Betraying our own troops, American style


By my measure, America’s recent wars have been rife with immorality at the very top, where the well-paid and comfortable and protected make decisions that profoundly affect the lives, and sometimes deaths, of the Americans we send to fight.

I’m not referring to the top generals-turned-politicians bucking for another star by their sudden yes-man enthusiasm for Obama’s trampling the Don’t Ask, Don’t Tell policy.

Frankly, my guess is George Washington never even suspected which of his troops was gay and that gay troops have been helping fight our wars all along. While keeping that part of their life under wraps was surely a personal burden for them, that secrecy helped avoid the inevitable turmoil of introducing the element of romance where it doesn’t belong, in places we require our troops to bet their lives on unit cohesiveness and effectiveness.

The new and enlightened policy, wherein the Pentagon holds gay, lesbian, bisexual and transgender (GLBT) celebrations, is bad enough, but I am thinking of other policy failures with mortal consequences.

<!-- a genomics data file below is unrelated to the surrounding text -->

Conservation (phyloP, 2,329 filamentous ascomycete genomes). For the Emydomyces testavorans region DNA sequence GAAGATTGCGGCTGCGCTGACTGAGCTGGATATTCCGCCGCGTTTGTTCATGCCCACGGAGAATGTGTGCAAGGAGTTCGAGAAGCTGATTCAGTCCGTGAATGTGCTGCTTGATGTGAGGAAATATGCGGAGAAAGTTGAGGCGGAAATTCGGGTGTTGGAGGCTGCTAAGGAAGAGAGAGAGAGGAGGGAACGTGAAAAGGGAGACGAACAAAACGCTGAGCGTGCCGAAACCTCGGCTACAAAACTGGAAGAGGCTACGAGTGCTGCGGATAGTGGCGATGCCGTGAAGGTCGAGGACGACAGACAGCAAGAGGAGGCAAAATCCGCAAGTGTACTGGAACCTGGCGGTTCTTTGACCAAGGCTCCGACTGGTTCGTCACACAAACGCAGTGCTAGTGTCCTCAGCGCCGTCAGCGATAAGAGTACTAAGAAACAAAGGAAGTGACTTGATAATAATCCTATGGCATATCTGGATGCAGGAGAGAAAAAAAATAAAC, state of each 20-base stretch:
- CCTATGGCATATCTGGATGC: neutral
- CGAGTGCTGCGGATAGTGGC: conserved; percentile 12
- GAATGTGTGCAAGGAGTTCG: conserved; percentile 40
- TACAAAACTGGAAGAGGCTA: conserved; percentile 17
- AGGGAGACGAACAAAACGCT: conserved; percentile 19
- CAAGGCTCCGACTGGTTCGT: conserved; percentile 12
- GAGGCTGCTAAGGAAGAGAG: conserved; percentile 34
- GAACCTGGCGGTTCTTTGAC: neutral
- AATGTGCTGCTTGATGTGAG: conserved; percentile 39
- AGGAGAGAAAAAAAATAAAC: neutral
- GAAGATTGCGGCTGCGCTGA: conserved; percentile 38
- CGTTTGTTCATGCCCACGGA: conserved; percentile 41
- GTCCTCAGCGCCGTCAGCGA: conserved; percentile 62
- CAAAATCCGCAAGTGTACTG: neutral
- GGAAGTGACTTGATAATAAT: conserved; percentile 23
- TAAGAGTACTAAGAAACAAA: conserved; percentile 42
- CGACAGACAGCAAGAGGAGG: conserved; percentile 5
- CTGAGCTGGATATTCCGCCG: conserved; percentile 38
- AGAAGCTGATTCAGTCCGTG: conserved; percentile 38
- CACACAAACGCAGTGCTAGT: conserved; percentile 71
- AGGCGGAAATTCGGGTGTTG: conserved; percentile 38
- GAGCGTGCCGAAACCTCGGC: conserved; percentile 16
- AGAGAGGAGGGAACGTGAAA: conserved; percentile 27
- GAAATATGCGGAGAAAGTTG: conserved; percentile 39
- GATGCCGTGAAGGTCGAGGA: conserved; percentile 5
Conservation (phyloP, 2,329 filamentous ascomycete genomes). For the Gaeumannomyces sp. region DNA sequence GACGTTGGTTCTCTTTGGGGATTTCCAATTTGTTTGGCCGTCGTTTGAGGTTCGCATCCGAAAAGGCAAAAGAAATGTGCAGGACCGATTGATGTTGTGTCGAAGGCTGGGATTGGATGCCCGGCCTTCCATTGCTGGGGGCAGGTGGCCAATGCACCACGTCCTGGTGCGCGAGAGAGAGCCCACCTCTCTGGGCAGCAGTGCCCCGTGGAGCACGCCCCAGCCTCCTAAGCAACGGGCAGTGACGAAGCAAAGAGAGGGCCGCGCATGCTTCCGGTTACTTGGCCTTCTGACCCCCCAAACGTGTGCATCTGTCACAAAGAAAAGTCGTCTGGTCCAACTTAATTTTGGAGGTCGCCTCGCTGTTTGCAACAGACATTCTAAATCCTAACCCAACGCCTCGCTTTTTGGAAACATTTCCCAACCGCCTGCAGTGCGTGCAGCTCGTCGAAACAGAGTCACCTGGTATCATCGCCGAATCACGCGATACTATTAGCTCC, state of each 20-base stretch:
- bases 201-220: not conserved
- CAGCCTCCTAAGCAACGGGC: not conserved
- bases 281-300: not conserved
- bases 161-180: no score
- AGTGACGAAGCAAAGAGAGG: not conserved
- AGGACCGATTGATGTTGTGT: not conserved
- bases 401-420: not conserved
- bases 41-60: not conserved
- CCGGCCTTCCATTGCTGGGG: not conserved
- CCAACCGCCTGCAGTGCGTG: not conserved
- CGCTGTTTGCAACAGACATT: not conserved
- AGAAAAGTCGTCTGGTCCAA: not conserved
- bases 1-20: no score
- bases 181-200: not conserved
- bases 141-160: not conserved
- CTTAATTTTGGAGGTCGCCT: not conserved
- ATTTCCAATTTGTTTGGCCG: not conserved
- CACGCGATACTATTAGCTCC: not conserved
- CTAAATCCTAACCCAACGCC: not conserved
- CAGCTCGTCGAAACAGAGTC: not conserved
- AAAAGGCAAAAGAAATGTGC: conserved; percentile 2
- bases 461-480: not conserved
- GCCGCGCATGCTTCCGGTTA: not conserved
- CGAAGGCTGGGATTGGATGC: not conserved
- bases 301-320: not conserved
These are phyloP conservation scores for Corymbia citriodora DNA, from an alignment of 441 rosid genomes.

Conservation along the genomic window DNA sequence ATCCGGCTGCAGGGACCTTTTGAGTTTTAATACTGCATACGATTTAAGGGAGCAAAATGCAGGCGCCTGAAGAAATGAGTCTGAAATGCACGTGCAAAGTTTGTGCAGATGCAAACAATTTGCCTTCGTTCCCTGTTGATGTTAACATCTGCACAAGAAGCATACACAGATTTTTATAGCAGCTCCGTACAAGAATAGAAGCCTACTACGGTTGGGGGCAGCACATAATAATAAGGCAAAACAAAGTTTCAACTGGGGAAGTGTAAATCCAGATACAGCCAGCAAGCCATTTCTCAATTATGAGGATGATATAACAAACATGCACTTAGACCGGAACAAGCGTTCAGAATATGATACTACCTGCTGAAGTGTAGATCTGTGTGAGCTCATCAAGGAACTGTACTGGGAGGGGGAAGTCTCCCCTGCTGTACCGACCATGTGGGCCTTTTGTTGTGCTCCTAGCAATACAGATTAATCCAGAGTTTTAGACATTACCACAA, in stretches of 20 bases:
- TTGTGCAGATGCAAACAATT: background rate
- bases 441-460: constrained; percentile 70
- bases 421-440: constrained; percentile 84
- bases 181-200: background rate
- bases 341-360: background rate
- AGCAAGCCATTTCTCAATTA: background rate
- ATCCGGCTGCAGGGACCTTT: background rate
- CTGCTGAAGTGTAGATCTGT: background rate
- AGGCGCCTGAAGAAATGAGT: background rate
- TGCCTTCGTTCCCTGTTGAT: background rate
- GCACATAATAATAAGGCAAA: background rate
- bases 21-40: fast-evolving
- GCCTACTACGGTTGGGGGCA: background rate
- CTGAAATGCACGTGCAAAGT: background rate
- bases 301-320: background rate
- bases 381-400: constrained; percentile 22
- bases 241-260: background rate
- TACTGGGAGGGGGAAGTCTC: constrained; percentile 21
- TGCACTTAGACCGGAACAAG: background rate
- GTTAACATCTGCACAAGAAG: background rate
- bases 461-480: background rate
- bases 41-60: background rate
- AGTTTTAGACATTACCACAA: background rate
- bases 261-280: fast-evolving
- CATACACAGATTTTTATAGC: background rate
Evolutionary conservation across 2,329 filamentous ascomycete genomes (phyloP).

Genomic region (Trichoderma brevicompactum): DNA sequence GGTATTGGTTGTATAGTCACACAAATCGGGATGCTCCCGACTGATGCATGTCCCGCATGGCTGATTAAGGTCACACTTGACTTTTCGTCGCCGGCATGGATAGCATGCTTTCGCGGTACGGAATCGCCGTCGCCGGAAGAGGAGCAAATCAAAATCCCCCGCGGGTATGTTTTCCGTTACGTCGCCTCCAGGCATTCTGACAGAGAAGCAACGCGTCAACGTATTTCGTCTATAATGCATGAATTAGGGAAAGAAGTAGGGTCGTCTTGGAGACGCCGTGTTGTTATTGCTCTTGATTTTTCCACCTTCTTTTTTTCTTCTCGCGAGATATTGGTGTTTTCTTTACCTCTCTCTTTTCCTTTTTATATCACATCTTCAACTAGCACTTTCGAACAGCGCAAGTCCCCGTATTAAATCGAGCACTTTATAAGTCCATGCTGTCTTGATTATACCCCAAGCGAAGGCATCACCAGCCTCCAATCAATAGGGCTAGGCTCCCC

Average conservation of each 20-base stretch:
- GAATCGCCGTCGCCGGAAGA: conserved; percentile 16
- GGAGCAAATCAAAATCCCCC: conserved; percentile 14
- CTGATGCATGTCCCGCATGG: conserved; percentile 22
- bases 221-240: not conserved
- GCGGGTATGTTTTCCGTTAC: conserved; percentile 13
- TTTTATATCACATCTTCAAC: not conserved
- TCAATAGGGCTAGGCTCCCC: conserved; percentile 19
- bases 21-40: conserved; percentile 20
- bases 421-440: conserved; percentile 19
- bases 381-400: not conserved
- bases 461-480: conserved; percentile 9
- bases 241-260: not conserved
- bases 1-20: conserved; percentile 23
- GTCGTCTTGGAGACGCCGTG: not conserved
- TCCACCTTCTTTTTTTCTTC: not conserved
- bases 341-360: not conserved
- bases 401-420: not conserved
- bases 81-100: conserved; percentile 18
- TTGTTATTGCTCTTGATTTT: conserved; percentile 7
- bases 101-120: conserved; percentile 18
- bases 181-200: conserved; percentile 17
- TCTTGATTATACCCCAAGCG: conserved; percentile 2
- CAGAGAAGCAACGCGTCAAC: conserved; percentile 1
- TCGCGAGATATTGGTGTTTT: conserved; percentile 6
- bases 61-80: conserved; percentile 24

I don’t mean the Obama Administration’s purge of too many generals who have insufficient sensitivity for sexual and gender issues, resist women in combat, have too much curiosity on Benghazi and not enough affection for liberal ideas. Beyond the issue of fairness to these men, we should worry about emasculation of the armed forces.

I’m not referring to the extraordinary burden heaped on our men and women in uniform by three, four or more combat tours while the rest of us sacrifice nothing, while the White House dreams up new ways to redistribute income with government giveaways to favored groups but nary a thought to special compensation to our troops whose families bear our country’s heaviest cost.

Obama’s public dithering over the 2009 troop surge in Afghanistan is closer to my mark of despicable leadership, especially his public announcement to our enemies that we would begin our withdrawal in 18 months.